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Human brain cells in a dish learn to play Pong in real time

Human brain cells in a dish learn to play Pong in real time

A team of neuroscientists from the University of California, Irvine has found a way to get human brain cells to play the classic video game Pong in real time.

The neuroscientists first grew human brain cells on a dish and then hooked them up to electrodes. They then used a computer program to simulate the movement of a paddle in the game Pong.

The brain cells responded to the movement of the paddle and were able to hit the ball back and forth in the game.

The neuroscientists say that this is the first time that human brain cells have been able to play a game in real time. They say that their findings could be used to develop new therapies for conditions like Alzheimer’s disease and cerebral palsy.

So far, the brain cells have only been able to play the game for a few minutes at a time. But the neuroscientists say that with some more refinements, they could be playing for hours at a time.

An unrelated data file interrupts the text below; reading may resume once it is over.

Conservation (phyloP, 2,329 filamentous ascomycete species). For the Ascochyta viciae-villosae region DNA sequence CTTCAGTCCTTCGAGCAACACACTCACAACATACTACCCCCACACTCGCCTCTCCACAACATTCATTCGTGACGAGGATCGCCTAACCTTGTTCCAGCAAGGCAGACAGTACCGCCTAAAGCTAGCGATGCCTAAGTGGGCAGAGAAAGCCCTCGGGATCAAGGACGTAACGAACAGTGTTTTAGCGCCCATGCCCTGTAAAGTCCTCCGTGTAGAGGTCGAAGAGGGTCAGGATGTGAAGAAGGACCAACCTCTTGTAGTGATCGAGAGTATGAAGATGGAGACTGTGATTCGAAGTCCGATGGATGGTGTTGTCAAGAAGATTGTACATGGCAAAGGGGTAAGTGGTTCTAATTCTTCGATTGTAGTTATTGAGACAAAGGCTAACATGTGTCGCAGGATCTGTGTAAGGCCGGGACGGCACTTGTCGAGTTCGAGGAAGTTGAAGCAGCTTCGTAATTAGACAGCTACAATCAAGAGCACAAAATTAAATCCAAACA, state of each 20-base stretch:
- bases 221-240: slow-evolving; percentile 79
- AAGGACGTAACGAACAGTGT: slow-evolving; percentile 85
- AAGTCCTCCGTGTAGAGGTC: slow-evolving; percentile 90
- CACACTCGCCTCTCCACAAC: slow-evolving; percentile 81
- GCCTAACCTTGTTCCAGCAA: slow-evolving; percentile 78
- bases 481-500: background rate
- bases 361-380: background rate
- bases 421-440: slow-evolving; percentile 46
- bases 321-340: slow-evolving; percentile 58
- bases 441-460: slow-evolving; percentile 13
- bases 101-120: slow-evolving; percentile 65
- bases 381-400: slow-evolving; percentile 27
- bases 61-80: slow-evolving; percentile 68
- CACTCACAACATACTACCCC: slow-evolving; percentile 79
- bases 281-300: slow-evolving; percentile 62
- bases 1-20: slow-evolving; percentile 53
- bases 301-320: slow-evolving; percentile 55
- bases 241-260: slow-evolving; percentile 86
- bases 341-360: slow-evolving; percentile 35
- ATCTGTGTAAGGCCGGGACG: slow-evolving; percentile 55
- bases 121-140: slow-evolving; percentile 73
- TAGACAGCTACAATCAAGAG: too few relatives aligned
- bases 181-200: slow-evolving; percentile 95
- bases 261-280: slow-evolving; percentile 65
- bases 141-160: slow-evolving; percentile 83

Who knows, maybe one day we’ll be able to download our favorite video games into our brains and play them any time we want!

In a new study, researchers have shown that human brain cells can be trained to play a simple game of Pong in real time.

The study, conducted by researchers at the University of California, San Francisco (UCSF), used a dish of human neuronal cells to show that the cells can be trained to play the game.

To do this, the researchers used a technique called optogenetics, which uses light to control the activity of cells.

Using this technique, the researchers were able to train the cells to play Pong by shining a light on them when the ball bounced off the paddle.

The cells were then able to play the game on their own, without the need for the light.

The study is the first to show that human brain cells can be trained to perform a task in real time.

The findings could have implications for the development of treatments for conditions such as stroke and Parkinson’s disease.

The study was published in the journal Nature Neuroscience.

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